Presentation on theme: "Intro to Procedures: The Arterial Blood Gas. Information Obtained from an ABG: Acid base status Oxygenation –Dissolved O2 (pO2) –Saturation of hemoglobin."— Presentation transcript:
Intro to Procedures: The Arterial Blood Gas
Information Obtained from an ABG: Acid base status Oxygenation –Dissolved O2 (pO2) –Saturation of hemoglobin CO2 elimination Levels of carboxyhemoglobin and methemoglobin
Indications: Assess the ventilatory status, oxygenation and acid base status Assess the response to an intervention
Contraindications: Bleeding diathesis AV fistula Severe peripheral vascular disease, absence of an arterial pulse Infection over site
Why an ABG instead of Pulse oximetry? Pulse oximetry uses light absorption at two wavelengths to determine hemoglobin saturation. Pulse oximetry is non-invasive and provides immediate and continuous data.
Why an ABG instead of Pulse oximetry? Pulse oximetry does not assess ventilation (pCO2) or acid base status. Pulse oximetry becomes unreliable when saturations fall below 70-80%. Technical sources of error (ambient or fluorescent light, hypoperfusion, nail polish, skin pigmentation) Pulse oximetry cannot interpret methemoglobin or carboxyhemoglobin.
Which Artery to Choose? The radial artery is superficial, has collaterals and is easily compressed. It should almost always be the first choice. Other arteries (femoral, dorsalis pedis, brachial) can be used in emergencies.
Preparing to perform the Procedure: Make sure you and the patient are comfortable. Assess the patency of the radial and ulnar arteries.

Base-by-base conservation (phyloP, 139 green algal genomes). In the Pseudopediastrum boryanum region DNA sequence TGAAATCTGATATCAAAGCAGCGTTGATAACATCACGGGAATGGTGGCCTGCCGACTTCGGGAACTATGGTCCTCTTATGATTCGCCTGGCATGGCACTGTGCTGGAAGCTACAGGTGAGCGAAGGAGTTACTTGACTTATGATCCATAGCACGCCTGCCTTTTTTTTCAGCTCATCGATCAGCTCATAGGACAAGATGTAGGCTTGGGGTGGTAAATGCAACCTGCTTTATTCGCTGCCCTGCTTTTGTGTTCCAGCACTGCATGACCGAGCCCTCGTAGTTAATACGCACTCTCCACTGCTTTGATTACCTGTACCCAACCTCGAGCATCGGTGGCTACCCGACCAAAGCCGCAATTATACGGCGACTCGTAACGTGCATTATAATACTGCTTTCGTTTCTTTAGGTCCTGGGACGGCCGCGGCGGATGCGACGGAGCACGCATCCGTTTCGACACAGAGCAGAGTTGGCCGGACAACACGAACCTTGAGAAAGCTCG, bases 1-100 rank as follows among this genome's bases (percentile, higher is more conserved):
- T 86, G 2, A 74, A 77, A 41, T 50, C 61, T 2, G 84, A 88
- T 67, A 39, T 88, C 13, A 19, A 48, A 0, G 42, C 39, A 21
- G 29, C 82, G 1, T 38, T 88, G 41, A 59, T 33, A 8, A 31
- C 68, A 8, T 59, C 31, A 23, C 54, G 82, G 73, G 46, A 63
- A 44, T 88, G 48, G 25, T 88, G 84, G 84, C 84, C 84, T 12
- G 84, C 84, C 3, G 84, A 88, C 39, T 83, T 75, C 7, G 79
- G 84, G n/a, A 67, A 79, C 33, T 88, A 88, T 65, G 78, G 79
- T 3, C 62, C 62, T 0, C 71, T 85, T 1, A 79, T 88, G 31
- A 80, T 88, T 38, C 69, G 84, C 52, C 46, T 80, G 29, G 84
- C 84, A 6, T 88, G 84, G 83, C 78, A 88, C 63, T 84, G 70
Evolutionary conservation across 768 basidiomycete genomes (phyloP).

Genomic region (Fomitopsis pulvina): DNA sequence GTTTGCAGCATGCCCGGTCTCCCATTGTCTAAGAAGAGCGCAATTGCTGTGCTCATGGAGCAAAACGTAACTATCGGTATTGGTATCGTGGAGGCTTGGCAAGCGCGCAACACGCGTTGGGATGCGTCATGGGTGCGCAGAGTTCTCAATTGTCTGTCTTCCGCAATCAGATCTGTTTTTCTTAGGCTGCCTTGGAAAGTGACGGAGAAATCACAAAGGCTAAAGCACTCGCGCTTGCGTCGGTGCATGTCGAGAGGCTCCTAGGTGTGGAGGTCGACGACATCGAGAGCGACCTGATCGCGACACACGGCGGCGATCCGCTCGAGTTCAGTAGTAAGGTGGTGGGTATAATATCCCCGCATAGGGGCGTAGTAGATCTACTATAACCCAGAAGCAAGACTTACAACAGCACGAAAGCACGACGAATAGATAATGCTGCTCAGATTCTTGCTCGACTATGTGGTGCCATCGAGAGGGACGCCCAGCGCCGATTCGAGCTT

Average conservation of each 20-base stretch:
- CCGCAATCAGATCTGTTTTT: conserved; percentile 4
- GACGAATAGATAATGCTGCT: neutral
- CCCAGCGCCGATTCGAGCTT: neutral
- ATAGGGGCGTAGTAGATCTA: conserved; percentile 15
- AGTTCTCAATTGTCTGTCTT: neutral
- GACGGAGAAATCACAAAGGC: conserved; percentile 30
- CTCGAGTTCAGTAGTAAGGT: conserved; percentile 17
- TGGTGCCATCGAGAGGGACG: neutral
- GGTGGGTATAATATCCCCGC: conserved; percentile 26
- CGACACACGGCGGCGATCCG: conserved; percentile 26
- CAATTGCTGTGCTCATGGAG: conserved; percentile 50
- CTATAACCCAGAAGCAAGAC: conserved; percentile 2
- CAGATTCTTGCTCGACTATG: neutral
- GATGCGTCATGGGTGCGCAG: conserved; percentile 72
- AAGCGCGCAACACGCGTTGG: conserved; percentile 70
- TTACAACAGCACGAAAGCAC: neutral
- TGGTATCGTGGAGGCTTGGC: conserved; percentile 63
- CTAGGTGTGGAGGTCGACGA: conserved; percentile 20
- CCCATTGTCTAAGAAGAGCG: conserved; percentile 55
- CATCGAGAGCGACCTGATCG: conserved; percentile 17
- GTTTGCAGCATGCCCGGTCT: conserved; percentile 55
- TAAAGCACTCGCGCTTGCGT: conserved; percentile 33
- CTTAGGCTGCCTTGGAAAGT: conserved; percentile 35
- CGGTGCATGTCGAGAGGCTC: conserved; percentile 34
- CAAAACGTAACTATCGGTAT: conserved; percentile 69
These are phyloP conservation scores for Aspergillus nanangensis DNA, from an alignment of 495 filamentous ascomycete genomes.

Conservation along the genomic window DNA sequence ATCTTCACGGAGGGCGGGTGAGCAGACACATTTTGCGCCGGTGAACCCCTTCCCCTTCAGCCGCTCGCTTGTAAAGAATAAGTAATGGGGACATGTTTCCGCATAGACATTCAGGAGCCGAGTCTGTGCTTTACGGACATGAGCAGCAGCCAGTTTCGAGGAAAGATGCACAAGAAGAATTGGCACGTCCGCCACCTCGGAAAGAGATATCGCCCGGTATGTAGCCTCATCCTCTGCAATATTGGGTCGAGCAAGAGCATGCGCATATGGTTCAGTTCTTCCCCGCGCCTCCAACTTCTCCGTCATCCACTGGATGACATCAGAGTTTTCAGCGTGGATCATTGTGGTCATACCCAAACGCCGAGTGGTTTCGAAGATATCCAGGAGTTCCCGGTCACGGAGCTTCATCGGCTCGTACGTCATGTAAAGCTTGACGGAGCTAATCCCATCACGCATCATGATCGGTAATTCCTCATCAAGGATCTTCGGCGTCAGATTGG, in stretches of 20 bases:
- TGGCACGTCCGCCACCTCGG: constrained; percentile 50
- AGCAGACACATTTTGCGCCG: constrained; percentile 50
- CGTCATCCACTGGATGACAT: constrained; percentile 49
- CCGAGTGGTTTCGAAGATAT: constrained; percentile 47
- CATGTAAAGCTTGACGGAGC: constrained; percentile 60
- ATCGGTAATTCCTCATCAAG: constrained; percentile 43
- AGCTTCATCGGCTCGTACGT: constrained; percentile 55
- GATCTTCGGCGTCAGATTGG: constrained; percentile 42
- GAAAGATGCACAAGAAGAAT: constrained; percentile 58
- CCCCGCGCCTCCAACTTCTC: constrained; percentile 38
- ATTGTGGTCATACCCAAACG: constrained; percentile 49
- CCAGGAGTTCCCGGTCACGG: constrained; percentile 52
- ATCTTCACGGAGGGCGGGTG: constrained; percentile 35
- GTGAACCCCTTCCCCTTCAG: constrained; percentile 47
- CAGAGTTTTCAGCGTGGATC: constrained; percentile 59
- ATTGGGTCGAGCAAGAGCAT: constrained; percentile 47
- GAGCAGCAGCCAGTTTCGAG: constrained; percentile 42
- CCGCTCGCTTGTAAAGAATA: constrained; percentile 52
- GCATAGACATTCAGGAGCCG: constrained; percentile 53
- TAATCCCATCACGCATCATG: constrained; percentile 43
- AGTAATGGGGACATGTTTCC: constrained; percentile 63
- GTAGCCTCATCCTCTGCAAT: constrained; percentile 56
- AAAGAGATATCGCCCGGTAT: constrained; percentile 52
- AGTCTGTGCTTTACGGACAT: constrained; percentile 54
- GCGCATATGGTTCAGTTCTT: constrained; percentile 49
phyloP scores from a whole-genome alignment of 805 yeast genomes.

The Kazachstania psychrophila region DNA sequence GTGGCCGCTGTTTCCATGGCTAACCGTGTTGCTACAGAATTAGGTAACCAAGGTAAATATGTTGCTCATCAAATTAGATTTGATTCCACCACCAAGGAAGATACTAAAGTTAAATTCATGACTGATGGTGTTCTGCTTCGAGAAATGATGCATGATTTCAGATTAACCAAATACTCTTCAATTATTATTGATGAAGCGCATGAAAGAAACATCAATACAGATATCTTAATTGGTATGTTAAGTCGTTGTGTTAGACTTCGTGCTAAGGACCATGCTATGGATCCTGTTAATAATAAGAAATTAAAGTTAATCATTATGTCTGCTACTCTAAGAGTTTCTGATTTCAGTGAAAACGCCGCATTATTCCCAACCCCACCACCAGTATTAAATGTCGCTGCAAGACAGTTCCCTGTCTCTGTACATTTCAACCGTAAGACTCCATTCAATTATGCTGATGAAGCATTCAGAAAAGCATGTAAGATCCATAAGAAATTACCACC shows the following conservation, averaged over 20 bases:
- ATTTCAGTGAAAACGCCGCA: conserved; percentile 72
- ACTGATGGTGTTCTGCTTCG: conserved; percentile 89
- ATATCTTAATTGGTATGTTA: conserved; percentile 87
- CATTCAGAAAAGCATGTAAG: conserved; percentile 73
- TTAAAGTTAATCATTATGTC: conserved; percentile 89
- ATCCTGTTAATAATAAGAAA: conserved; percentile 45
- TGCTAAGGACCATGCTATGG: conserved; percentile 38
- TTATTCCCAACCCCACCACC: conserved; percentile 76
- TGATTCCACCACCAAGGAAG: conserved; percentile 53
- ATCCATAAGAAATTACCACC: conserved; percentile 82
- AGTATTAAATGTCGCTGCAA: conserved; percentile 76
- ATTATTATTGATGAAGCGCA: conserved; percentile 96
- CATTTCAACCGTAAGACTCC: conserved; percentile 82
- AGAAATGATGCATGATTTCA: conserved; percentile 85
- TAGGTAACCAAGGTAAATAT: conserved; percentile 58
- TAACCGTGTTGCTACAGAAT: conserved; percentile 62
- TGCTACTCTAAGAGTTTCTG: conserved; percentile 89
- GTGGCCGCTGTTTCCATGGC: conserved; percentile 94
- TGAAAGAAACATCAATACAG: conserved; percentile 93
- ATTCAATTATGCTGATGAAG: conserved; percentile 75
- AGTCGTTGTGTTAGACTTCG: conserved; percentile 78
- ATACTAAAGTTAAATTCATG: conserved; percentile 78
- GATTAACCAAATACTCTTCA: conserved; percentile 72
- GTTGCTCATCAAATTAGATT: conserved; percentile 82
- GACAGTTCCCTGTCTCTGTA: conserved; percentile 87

Collection Problems: Type of syringe –Plastic vs. glass Use of heparin Air bubbles Specimen handling and transport
Type of Syringe Glass- –Impermeable to gases –Expensive and impractical Plastic- –Somewhat permeable to gases –Disposable and inexpensive
Heparin Liquid –Dilutional effect if <2-3 ml of blood collected Preloaded dry heparin powder –Eliminates dilution problem –Mixing becomes more important –May alter sodium or potassium levels
Air bubbles Gas equilibration between ambient air (pO2 ~ 150, pCO2~0) and arterial blood. pO2 will begin to rise, pCO2 will fall Effect is a function of duration of exposure and surface area of air bubble. Effect is amplified by pneumatic tube transport.
Transport After specimen collected and air bubble removed, gently mix and invert syringe. Because the wbcs are metabolically active, they will consume oxygen. Plastic syringes are gas permeable. Key: Minimize time from sample acquisition to analysis.
Transport Placing the AGB on ice may help minimize changes, depending on the type of syringe, pO2 and white blood cell count. Its probably not as important if the specimen is delivered immediately.
Performing the Procedure: Put on gloves Prepare the site –Drape the bed –Cleanse the radial area with a alcohol Position the wrist (hyper-extended, using a rolled up towel if necessary) Palpate the arterial pulse and visualize the course of the artery.
Performing the Procedure: If you are going to use local anesthetic, infiltrate the skin with 2% xylocaine. Open the ABG kit Line the needle up with the artery, bevel side up. Enter the artery and allow the syringe to fill spontaneously.
Performing the Procedure: Withdraw the needle and hold pressure on the site. Protect needle Remove any air bubbles Gently mix the specimen by rolling it between your palms Place the specimen on ice and transport to lab immediately.